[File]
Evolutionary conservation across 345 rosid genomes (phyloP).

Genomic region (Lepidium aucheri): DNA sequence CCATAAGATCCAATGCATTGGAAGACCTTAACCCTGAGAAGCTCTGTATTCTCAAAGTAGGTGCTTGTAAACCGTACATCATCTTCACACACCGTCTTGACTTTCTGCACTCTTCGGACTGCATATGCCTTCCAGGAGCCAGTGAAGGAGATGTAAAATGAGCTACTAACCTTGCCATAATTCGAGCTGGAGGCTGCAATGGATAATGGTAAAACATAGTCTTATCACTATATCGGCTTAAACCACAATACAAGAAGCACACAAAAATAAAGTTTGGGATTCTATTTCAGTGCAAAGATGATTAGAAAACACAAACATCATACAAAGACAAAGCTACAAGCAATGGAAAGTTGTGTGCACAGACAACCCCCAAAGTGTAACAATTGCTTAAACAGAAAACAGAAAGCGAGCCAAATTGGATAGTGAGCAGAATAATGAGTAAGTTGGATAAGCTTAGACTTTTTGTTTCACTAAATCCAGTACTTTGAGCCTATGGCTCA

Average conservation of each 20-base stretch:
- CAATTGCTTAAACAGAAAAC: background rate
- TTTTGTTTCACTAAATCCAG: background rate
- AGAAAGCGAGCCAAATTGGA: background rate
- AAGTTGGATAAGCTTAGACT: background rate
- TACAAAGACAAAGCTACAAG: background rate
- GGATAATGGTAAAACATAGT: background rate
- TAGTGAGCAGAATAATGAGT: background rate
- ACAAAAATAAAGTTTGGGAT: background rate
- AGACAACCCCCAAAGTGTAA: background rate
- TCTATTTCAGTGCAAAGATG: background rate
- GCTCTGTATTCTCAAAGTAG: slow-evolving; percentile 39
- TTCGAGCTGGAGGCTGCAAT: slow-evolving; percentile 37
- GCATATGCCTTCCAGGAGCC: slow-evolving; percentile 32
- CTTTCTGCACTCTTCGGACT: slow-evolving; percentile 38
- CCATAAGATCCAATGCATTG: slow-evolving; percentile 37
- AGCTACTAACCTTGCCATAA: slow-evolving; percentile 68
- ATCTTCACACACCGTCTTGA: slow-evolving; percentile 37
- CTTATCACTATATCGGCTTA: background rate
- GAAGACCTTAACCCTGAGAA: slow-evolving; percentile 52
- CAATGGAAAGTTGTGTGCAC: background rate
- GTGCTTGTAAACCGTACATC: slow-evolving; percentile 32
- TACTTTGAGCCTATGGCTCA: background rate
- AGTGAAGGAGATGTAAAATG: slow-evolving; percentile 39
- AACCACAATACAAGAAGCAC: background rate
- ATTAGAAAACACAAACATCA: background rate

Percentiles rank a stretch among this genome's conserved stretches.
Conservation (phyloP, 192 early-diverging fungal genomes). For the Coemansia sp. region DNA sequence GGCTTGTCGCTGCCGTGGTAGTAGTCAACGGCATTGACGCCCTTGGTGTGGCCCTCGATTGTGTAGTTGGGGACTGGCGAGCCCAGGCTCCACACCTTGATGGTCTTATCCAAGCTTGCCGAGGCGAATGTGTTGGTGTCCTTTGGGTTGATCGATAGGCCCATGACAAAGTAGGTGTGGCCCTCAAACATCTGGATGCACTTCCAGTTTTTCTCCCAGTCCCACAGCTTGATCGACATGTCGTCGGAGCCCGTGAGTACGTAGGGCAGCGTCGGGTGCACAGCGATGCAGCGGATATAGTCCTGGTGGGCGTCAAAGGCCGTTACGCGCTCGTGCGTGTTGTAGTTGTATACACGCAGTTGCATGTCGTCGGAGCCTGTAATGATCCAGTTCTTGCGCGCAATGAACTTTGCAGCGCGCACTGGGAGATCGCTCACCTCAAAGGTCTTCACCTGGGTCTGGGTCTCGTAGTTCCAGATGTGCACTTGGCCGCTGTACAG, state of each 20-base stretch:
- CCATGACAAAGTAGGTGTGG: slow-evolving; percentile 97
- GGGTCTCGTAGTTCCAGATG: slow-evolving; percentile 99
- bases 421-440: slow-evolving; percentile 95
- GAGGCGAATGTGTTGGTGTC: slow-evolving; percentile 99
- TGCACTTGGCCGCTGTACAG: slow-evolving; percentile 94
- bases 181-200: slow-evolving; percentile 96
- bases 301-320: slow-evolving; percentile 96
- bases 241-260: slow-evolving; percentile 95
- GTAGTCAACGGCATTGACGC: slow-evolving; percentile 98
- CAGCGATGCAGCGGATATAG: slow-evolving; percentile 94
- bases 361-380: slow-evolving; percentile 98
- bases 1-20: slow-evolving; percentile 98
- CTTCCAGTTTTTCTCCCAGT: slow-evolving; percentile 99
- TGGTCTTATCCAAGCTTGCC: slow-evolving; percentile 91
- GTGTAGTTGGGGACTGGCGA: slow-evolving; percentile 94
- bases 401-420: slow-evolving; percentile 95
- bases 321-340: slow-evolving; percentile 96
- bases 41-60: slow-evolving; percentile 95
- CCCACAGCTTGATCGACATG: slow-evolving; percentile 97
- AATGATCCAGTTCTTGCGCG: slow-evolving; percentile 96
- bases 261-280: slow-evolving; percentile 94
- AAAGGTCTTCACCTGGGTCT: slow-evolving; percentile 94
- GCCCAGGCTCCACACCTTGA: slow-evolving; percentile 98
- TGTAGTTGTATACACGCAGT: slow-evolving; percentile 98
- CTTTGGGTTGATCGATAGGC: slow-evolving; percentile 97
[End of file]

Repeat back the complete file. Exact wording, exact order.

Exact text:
Evolutionary conservation across 345 rosid genomes (phyloP).

Genomic region (Lepidium aucheri): DNA sequence CCATAAGATCCAATGCATTGGAAGACCTTAACCCTGAGAAGCTCTGTATTCTCAAAGTAGGTGCTTGTAAACCGTACATCATCTTCACACACCGTCTTGACTTTCTGCACTCTTCGGACTGCATATGCCTTCCAGGAGCCAGTGAAGGAGATGTAAAATGAGCTACTAACCTTGCCATAATTCGAGCTGGAGGCTGCAATGGATAATGGTAAAACATAGTCTTATCACTATATCGGCTTAAACCACAATACAAGAAGCACACAAAAATAAAGTTTGGGATTCTATTTCAGTGCAAAGATGATTAGAAAACACAAACATCATACAAAGACAAAGCTACAAGCAATGGAAAGTTGTGTGCACAGACAACCCCCAAAGTGTAACAATTGCTTAAACAGAAAACAGAAAGCGAGCCAAATTGGATAGTGAGCAGAATAATGAGTAAGTTGGATAAGCTTAGACTTTTTGTTTCACTAAATCCAGTACTTTGAGCCTATGGCTCA

Average conservation of each 20-base stretch:
- CAATTGCTTAAACAGAAAAC: background rate
- TTTTGTTTCACTAAATCCAG: background rate
- AGAAAGCGAGCCAAATTGGA: background rate
- AAGTTGGATAAGCTTAGACT: background rate
- TACAAAGACAAAGCTACAAG: background rate
- GGATAATGGTAAAACATAGT: background rate
- TAGTGAGCAGAATAATGAGT: background rate
- ACAAAAATAAAGTTTGGGAT: background rate
- AGACAACCCCCAAAGTGTAA: background rate
- TCTATTTCAGTGCAAAGATG: background rate
- GCTCTGTATTCTCAAAGTAG: slow-evolving; percentile 39
- TTCGAGCTGGAGGCTGCAAT: slow-evolving; percentile 37
- GCATATGCCTTCCAGGAGCC: slow-evolving; percentile 32
- CTTTCTGCACTCTTCGGACT: slow-evolving; percentile 38
- CCATAAGATCCAATGCATTG: slow-evolving; percentile 37
- AGCTACTAACCTTGCCATAA: slow-evolving; percentile 68
- ATCTTCACACACCGTCTTGA: slow-evolving; percentile 37
- CTTATCACTATATCGGCTTA: background rate
- GAAGACCTTAACCCTGAGAA: slow-evolving; percentile 52
- CAATGGAAAGTTGTGTGCAC: background rate
- GTGCTTGTAAACCGTACATC: slow-evolving; percentile 32
- TACTTTGAGCCTATGGCTCA: background rate
- AGTGAAGGAGATGTAAAATG: slow-evolving; percentile 39
- AACCACAATACAAGAAGCAC: background rate
- ATTAGAAAACACAAACATCA: background rate

Percentiles rank a stretch among this genome's conserved stretches.
Conservation (phyloP, 192 early-diverging fungal genomes). For the Coemansia sp. region DNA sequence GGCTTGTCGCTGCCGTGGTAGTAGTCAACGGCATTGACGCCCTTGGTGTGGCCCTCGATTGTGTAGTTGGGGACTGGCGAGCCCAGGCTCCACACCTTGATGGTCTTATCCAAGCTTGCCGAGGCGAATGTGTTGGTGTCCTTTGGGTTGATCGATAGGCCCATGACAAAGTAGGTGTGGCCCTCAAACATCTGGATGCACTTCCAGTTTTTCTCCCAGTCCCACAGCTTGATCGACATGTCGTCGGAGCCCGTGAGTACGTAGGGCAGCGTCGGGTGCACAGCGATGCAGCGGATATAGTCCTGGTGGGCGTCAAAGGCCGTTACGCGCTCGTGCGTGTTGTAGTTGTATACACGCAGTTGCATGTCGTCGGAGCCTGTAATGATCCAGTTCTTGCGCGCAATGAACTTTGCAGCGCGCACTGGGAGATCGCTCACCTCAAAGGTCTTCACCTGGGTCTGGGTCTCGTAGTTCCAGATGTGCACTTGGCCGCTGTACAG, state of each 20-base stretch:
- CCATGACAAAGTAGGTGTGG: slow-evolving; percentile 97
- GGGTCTCGTAGTTCCAGATG: slow-evolving; percentile 99
- bases 421-440: slow-evolving; percentile 95
- GAGGCGAATGTGTTGGTGTC: slow-evolving; percentile 99
- TGCACTTGGCCGCTGTACAG: slow-evolving; percentile 94
- bases 181-200: slow-evolving; percentile 96
- bases 301-320: slow-evolving; percentile 96
- bases 241-260: slow-evolving; percentile 95
- GTAGTCAACGGCATTGACGC: slow-evolving; percentile 98
- CAGCGATGCAGCGGATATAG: slow-evolving; percentile 94
- bases 361-380: slow-evolving; percentile 98
- bases 1-20: slow-evolving; percentile 98
- CTTCCAGTTTTTCTCCCAGT: slow-evolving; percentile 99
- TGGTCTTATCCAAGCTTGCC: slow-evolving; percentile 91
- GTGTAGTTGGGGACTGGCGA: slow-evolving; percentile 94
- bases 401-420: slow-evolving; percentile 95
- bases 321-340: slow-evolving; percentile 96
- bases 41-60: slow-evolving; percentile 95
- CCCACAGCTTGATCGACATG: slow-evolving; percentile 97
- AATGATCCAGTTCTTGCGCG: slow-evolving; percentile 96
- bases 261-280: slow-evolving; percentile 94
- AAAGGTCTTCACCTGGGTCT: slow-evolving; percentile 94
- GCCCAGGCTCCACACCTTGA: slow-evolving; percentile 98
- TGTAGTTGTATACACGCAGT: slow-evolving; percentile 98
- CTTTGGGTTGATCGATAGGC: slow-evolving; percentile 97